There has been a lot of talk about the true state of poverty in China after the GDP (PPP) reevaluation. Henan is a great example of the challenges facing China. It is one of the most populated provinces in China (in overall people and density) and has a very poor and restless population.
I think the CCP is in a race to develop China before a serious uprising occurs due to inequality and the relatively uncontrollable spread of information. The more open China is, the more potential for economic uplift, but also the less control over information. As rural people know how people outside of their areas in China live and how foreigners live (like in the West or even Hong Kong and Taiwan) there will be more unrest. The CCP knows Chinese history well; they know many uprisings have come from rural areas, especially in bad economic times and from nongovernment controlled religious groups. All boats are rising, but not at the same rate, and the rate of change between them is increasing, not decreasing. This is why Hu Jintao spent so much time speaking about creating a “harmonious society” during the 17th Party Congress last year.
I think Western people often get the idea that China is a prosperous country, even a developed one, but in reality it is really a developing country with rural poverty on the same level of many sub-Saharan African nations, less than 2 or even 1 USD a day; there are 450 million of these people (35% of the total pop). This is equal to trying to lift 1/2 of Africa’s population out of poverty. I would qualify that by saying there are not many starving people in China, when I speak of African like poverty I’m not speaking of famine.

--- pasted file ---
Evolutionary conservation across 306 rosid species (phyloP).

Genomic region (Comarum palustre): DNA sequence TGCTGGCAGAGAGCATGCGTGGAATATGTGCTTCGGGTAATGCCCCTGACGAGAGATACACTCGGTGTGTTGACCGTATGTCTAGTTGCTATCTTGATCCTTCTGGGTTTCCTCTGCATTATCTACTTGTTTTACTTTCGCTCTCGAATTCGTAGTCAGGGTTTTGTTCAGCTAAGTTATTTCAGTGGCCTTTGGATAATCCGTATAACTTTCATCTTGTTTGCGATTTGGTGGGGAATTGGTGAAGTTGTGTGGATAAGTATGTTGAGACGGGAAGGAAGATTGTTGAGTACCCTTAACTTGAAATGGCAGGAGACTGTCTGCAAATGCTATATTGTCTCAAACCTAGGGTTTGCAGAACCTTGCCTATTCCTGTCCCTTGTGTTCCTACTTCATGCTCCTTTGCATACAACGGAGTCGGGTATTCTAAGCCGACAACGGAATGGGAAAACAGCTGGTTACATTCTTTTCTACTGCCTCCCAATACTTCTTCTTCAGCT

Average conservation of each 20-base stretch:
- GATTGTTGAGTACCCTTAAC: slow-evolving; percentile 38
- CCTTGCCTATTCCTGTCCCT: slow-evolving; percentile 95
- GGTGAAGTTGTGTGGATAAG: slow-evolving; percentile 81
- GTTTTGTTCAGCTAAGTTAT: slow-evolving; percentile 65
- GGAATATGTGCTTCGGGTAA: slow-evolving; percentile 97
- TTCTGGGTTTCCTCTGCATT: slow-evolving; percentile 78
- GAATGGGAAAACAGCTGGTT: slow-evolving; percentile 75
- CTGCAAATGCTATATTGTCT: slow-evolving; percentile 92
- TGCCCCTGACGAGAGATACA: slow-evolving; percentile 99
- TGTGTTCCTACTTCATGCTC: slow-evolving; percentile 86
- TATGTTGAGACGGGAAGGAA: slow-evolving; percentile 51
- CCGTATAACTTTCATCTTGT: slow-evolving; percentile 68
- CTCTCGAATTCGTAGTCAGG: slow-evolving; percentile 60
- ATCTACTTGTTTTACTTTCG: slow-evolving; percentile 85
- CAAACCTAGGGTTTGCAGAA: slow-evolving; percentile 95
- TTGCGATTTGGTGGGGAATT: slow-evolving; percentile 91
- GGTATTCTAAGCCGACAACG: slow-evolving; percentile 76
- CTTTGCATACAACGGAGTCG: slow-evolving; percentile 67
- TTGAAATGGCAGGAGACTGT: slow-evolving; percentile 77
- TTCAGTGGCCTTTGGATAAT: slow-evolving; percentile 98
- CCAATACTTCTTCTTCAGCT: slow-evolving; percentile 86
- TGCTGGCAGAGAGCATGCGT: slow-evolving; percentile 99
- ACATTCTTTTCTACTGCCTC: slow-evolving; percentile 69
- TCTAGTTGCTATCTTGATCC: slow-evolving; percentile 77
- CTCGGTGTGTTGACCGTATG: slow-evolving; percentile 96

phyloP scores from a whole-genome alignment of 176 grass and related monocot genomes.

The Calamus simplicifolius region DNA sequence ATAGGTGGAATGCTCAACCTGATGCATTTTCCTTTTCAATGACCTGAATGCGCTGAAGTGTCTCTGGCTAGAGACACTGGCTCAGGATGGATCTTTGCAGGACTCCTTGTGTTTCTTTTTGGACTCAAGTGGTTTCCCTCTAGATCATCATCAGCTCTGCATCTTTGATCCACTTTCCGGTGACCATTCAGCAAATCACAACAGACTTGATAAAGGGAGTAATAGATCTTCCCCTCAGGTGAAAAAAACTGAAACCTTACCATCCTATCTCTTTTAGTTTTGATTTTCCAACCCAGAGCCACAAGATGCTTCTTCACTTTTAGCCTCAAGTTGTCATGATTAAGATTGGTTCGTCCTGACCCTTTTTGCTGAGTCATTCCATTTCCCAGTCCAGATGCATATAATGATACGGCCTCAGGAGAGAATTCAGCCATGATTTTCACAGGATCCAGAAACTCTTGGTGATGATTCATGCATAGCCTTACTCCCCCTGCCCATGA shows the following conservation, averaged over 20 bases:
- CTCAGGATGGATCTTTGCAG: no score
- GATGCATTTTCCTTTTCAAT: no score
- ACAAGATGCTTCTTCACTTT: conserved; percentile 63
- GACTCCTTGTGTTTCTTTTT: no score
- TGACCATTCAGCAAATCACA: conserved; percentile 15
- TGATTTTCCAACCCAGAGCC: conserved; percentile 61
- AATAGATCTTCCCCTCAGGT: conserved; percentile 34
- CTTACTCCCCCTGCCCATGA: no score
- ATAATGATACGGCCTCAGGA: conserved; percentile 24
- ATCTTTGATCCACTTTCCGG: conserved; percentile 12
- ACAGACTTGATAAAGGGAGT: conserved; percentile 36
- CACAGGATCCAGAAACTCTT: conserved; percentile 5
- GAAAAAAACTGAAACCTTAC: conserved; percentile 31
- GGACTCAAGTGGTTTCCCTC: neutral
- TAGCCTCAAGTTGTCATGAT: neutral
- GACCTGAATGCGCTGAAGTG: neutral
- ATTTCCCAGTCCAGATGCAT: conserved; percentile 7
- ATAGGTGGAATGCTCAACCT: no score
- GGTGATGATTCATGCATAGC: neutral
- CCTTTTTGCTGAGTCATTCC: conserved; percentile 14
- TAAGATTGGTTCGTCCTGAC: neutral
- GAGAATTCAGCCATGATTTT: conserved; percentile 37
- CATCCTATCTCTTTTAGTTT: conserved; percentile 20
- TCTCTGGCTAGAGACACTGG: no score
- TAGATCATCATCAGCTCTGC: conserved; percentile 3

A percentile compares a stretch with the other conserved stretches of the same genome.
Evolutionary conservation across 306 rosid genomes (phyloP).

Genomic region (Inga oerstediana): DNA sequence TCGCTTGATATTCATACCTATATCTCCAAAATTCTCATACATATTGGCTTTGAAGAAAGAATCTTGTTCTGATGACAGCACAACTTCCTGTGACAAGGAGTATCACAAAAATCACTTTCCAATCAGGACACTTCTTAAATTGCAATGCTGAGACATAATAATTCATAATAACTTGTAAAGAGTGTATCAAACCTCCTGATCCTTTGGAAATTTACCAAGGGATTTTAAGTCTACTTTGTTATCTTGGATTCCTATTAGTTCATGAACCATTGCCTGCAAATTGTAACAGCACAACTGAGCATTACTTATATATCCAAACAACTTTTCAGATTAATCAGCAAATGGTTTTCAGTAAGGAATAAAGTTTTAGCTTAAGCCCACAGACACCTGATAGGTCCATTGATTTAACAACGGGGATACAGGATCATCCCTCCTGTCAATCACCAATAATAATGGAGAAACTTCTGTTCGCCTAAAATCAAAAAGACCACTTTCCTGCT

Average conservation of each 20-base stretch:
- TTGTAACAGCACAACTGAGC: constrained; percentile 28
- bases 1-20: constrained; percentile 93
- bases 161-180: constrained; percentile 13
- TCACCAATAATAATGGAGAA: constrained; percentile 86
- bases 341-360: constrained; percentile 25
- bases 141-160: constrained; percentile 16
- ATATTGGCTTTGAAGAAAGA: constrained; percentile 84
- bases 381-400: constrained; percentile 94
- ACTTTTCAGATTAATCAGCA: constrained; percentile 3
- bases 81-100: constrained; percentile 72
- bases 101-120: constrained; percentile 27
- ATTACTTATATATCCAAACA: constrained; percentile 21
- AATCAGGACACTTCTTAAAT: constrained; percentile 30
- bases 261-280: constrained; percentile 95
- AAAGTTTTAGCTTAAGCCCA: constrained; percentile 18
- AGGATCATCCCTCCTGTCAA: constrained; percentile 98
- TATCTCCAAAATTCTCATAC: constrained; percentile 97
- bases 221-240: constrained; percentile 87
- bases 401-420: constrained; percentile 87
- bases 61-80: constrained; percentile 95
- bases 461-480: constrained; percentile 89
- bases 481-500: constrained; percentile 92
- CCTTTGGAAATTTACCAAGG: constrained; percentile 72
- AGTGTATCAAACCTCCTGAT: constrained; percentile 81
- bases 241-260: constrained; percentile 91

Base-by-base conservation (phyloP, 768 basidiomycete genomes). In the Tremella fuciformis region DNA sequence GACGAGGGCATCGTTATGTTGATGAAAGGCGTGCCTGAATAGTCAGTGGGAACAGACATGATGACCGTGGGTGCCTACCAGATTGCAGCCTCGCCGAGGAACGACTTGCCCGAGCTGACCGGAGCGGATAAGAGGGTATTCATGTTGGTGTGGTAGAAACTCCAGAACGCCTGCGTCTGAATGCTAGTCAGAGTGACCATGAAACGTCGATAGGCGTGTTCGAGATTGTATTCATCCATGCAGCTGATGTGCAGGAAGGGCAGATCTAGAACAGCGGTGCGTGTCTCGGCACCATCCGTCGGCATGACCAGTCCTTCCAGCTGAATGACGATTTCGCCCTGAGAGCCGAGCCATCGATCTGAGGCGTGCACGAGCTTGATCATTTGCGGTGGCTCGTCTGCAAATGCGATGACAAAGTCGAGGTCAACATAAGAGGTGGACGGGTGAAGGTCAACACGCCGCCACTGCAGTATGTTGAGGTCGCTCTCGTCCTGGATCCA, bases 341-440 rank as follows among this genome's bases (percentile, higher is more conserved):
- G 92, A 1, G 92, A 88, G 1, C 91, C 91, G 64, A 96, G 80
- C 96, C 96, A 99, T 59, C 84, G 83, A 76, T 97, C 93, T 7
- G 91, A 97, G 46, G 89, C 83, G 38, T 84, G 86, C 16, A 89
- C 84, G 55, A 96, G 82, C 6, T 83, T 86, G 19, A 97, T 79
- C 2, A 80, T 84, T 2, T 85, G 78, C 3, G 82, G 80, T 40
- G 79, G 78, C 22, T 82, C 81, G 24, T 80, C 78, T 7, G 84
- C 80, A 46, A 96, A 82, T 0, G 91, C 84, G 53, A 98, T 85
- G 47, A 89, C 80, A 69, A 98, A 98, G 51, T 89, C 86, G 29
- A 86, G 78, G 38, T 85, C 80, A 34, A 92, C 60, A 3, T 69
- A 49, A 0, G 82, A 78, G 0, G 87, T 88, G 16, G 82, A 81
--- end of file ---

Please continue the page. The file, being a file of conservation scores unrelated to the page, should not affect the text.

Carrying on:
I am also highly skeptical of data coming out of China, especially from rural areas, as party officials are known to inflate their numbers and act like little emperors in their region. Stealing and misallocating public funds, creating local taxes by fiat are not uncommon. I have blogged about this before. So can China win the race. I’m very optimistic, but not “sold”.
“Previous poverty alleviation policy focused more on western China, places like Gansu, Qinghai or Guizhou, which were poorer,” said Wang Xiaolu, deputy director of the National Economic Research Institute, a Beijing nongovernmental organization. “Besides, the situation in the border regions is more complicated, because if things go wrong there, it becomes more than a poverty problem. That’s why policy leaned toward them.”
Here in Henan’s rural Gushi County, only 73,000 of 1.4 million farmers fall below the official poverty level of $94 a year, which is supposed to be enough to cover basic needs, including maintaining a daily diet of 2,000 calories.
“We should bear in mind that this poverty standard is very low,” Wang said, echoing the view of many Chinese economists.
Many more people in this part of Henan subsist between the official poverty line and the $1 a day standard long used by the World Bank.
Last month, the World Bank’s estimate of the number of poor people in China was tripled to 300 million from 100 million, after a new survey of prices altered the picture of what a dollar could buy.
The new standard was set according to what economists call purchasing power parity. By the new calculations, estimates of the overall size of the Chinese economy also shrank by 40 percent.
Given the huge size of the Chinese population, even a small change in the definition of poverty can produce widely different estimates.